Gradually the use of concrete was used extensively for homes and infrastructure.
Cement is manufactured through a closely controlled chemical combination of calcium, silicon, aluminum, iron and other ingredients.
Common materials used to manufacture cement include limestone, shells, and chalk or marl combined with shale, clay, slate, blast furnace slag, silica sand, and iron ore. These ingredients, when heated at high temperatures form a rock-like substance that is ground into the fine powder that we commonly think of as cement.……….
The most common way to manufacture portland cement is through a dry method. The first step is to quarry the principal raw materials, mainly limestone, clay, and other materials. After quarrying the rock is crushed. This involves several stages. The first crushing reduces the rock to a maximum size of about 6 inches. The rock then goes to secondary crushers or hammer mills for reduction to about 3 inches or smaller.
The crushed rock is combined with other ingredients such as iron ore or fly ash and ground, mixed, and fed to a cement kiln.
The cement kiln heats all the ingredients to about 2,700 degrees Fahrenheit in huge cylindrical steel rotary kilns lined with special firebrick. Kilns are frequently as much as 12 feet in diameter—large enough to accommodate an automobile and longer in many instances than the height of a 40-story building. The large kilns are mounted with the axis inclined slightly from the horizontal.
The finely ground raw material or the slurry is fed into the higher end. At the lower end is a roaring blast of flame, produced by precisely controlled burning of powdered coal, oil, alternative fuels, or gas under forced draft.
As the material moves through the kiln, certain elements are driven off in the form of gases. The remaining elements unite to form a new substance called clinker. Clinker comes out of the kiln as grey balls, about the size of marbles.
Clinker is discharged red-hot from the lower end of the kiln and generally is brought down to handling temperature in various types of coolers. The heated air from the coolers is returned to the kilns, a process that saves fuel and increases burning efficiency.
After the clinker is cooled, cement plants grind it and mix it with small amounts of gypsum and limestone. Cement is so fine that 1 pound of cement contains 150 billion grains. The cement is now ready for transport to ready-mix concrete companies to be used in a variety of construction projects.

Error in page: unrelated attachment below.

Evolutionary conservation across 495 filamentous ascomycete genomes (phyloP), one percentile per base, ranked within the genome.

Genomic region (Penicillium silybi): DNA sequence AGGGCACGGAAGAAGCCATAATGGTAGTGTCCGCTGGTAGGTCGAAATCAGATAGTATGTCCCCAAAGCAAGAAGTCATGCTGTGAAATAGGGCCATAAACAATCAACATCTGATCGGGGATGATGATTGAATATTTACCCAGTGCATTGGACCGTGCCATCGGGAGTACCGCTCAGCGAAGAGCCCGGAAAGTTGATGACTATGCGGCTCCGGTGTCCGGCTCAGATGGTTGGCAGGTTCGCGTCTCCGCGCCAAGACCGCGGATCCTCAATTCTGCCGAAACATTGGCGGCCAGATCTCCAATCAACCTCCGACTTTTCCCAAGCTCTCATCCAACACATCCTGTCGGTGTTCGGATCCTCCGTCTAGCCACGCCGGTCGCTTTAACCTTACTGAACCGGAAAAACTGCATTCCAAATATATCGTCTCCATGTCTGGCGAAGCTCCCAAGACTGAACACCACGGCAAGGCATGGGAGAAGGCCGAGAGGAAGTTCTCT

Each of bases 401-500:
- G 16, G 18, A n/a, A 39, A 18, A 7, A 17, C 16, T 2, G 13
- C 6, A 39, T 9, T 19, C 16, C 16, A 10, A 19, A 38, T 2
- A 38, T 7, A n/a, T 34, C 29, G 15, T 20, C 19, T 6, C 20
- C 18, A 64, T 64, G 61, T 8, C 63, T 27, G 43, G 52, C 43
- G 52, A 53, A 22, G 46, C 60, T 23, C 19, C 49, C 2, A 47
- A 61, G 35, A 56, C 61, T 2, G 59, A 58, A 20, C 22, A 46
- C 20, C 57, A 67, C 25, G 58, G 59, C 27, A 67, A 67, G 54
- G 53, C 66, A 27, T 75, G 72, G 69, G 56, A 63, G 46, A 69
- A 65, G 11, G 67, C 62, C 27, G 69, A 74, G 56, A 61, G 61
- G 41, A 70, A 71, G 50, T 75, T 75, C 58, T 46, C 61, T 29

Although the dry process is the most modern and popular way to manufacture cement, some kilns in the United States use a wet process. The two processes are essentially alike except in the wet process, the raw materials are ground with water before being fed into the kiln.
Figures listed at 2014 for producers of cement here:
China has the largest cement industry in the world. Thus it has contributed to massive environmental pollution. India is the next biggest producer. The United States is the third on the list of main producers, 34 American states have cement manufacturing plants, also they have two plants in Puerto Rico. The brands are CEMEX, Lehigh Hanson Inc., Texas Industries Inc., and LafargeHolcim.. Fourth on the list is Iran, the largest provider in the Middle East. There are other countries manufacturing cement, but by far, China is has the greatest output.
This site explains how cement is made. Here is a graphic from that site:
Since we humans began farming, we developed recipes for making meals from food we cultivated. It was an obvious step to then experiment with materials and explore the skill of metallurgy by mixing resources from the environment. All science experiments manipulate natural resources to obtain, sometimes by accident, some production which brings amazement, pride and power to those who invented and marketed it to their fellow humans.
This is the basic recipe for cement:
The most common raw rock types used in cement production are:
Limestone (supplies the bulk of the lime)
Clay, marl or shale (supplies the bulk of the silica, alumina and ferric oxide)
Other supplementary materials such as sand, fly ash/pulverised fuel ash (PFA), or ironstone to achieve the desired bulk composition
There is a massive amount of plant required in the cement production industry. The machines alone, and their maintenance, are a major investment.
The hammer mills and crushing process is extensive and primary to the task of making cement.